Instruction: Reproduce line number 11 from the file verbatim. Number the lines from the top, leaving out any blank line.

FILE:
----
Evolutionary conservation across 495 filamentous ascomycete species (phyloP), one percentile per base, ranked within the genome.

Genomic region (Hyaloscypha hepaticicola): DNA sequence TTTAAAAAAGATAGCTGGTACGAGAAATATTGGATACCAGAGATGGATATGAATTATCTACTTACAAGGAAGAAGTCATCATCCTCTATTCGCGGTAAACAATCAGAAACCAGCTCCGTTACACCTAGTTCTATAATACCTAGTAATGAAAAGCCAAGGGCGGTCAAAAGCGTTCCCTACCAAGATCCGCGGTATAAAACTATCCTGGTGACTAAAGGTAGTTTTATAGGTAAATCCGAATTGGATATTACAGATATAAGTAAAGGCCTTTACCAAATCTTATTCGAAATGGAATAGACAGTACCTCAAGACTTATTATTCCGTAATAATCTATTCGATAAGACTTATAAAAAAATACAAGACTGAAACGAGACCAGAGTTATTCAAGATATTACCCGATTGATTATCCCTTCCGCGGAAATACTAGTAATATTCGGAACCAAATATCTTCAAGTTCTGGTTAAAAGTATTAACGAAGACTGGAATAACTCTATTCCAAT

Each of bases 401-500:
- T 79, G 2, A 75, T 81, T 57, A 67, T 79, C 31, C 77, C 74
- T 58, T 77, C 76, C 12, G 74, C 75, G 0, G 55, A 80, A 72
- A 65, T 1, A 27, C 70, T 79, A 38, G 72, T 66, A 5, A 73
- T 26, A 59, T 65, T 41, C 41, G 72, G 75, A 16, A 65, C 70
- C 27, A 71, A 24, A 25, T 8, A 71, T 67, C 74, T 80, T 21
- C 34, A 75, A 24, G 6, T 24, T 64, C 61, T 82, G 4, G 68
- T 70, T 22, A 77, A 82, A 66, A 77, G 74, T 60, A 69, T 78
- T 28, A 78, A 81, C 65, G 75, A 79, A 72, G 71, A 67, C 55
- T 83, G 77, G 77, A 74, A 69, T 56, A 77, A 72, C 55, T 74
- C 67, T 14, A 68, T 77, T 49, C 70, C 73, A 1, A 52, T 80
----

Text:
- T 28, A 78, A 81, C 65, G 75, A 79, A 72, G 71, A 67, C 55